"Coupling" Casting Call
Through various means -- not all of them particularly legal -- I managed to acquire the not-yet-aired pilot for NBC's remake of the British sitcom Coupling. The original series is the best thing on TV today -- a comedy that's consistently laugh-out-loud funny in an age when most sitcoms aren't even sit-and-stare funny. The good news is, the new NBC version has had some supervision from the BBC version's creator and producers. They're using the UK scripts (supplemented by their own, of course, since the first UK season was only six episodes long).
And yet the new Coupling is, while not horrendously bad, clearly lacking when compared to the British version. It's the same script, albeit trimmed by about eight minutes due to our silly American compulsion to air commercials. And yet scenes that were mostly fine in the UK version are somewhat cringeworthy in the U.S. edition.
How to explain it? If you listen to the cranks on the BBC America message boards, you'll hear that it's because American television is awful and therefore was bound to screw up Coupling. Not good enough of a reason, I'm afraid. First off, there's plenty of good stuff on U.S. television. And unlike some UK-to-U.S. transfers (Bea Arthur in a Fawlty Towers remake -- without a Basil? John Larroquette in a Fawlty Towers remake -- with a painfully unfunny one?), this remake has managed to repurpose the original's series scripts, character names, character traits, you name it.
I'm tempted to say it's the accents. Anything sounds better if it's in a British accent, some would say. And you can't discount the exotic nature of a series hiding in the upper reaches of your cable or satellite program guide, imported from a far-off land, with numerous references to subjects strange and unknown here in the states (things like murderer Hawley Harvey Crippen or TV presenter and columnist Mariella Frostrup are not exactly topics of conversation on this side of the pond). Being a fan of the UK Coupling is tantamount to declaring yourself a clever, differentiating person. You're the member of an exclusive club.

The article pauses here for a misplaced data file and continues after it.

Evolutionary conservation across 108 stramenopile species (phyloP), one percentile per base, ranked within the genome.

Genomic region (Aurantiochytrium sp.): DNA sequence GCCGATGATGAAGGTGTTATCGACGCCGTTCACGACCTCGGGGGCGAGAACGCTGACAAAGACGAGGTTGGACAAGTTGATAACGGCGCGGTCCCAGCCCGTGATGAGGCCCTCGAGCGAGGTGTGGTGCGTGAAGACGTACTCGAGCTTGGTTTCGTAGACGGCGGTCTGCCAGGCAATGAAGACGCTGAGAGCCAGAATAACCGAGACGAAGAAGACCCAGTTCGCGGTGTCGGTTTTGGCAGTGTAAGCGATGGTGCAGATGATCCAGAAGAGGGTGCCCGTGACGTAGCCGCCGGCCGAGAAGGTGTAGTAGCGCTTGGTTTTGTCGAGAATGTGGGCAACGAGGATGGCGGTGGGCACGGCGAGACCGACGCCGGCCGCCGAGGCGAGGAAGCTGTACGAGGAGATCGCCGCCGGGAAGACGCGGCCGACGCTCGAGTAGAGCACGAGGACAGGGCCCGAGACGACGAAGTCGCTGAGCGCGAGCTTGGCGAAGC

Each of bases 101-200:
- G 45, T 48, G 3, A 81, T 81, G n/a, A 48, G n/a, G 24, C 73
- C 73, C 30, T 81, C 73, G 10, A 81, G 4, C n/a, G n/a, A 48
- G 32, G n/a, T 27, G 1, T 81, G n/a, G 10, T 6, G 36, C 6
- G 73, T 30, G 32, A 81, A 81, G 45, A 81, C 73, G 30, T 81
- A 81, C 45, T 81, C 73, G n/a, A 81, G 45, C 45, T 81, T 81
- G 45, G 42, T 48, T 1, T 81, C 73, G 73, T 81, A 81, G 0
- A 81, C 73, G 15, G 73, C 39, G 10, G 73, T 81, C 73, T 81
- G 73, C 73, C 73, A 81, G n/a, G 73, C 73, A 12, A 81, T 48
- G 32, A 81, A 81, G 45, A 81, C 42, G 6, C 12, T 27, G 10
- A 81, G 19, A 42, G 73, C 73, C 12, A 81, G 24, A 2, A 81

For an American fan of the original, the U.S. version is rough and crude, if only because of the accents and the search-and-replace removal of odd Britishisms. Out with Crippen, in with... the Titanic? I'm very curious to see how someone who hasn't seen every episode of the UK series a half-dozen times reacts, because the show might play quite differently without the baggage I bring to it.
So while I'm sure that's part of the reason behind my reaction to this new American take on Coupling, I'm not convinced it's the real issue.
I think of Couplings A and B as a bit of a science experiment. What happens if we take the same show with the same script, and attach two different casts? For arguments sake, let's assume the differences between American and British sensibilities are negligible. But the fact that Susan looks like Rena Sofer and not Sarah Alexander -- that's a real, tangible difference. The childhood (and childlike) friendship between Steve and Jeff is no longer played by Jack Davenport and Richard Coyle, but by Jay Harrington and Christopher Moynihan.
Imagine watching an episode of Friends played by an entirely different set of actors. Or of Seinfeld. (Strike that. There was an episode of Seinfeld with everyone except Jerry playing the familiar characters -- Jeremy Piven as George! -- and it was creepy as all get-out.)
So perhaps the real problem with NBC trying to replicate Coupling's overseas success is that the show succeeds as much because of its casting as because of its script. I'm not trying to knock Stephen Moffat's excellent writing. Far from it: I think Coupling's the best-written comedy around. But bad casting can kill even good writing, and good casting can make up for a lot of script deficiencies. (I can think of several seasons of Friends that were only salvaged by the strength of that show's cast.)
NBC knows casting is important, too. Only two of the six U.S. Coupling cast members survived the original pilot the network shot. I shudder to think about how bad that beta group must have been, but I do have to admit the last half of this second U.S. Coupling pilot was a lot better than the first 15 minutes. Perhaps the casting decisions NBC has made this time around will work. But even with a half-dozen solid scripts, the U.S. version of Coupling is a gamble. Good casting is a mixture of skill and good luck; if NBC is lucky, they'll make good. The scripts certainly are good enough.
But still, part of me wonders if the safest way to approach a U.S. version of Coupling would have been to re-shoot the series with its original actors -- and just ask them to speak a little more clearly. You know, without the funny accents and the references to Mariella Frostrup. Or, failing that, just take the British version of the show and find six American actors to dub over it, Japanese monster movie-style.
I'm sure Bea Arthur and John Larroquette would jump at the work.
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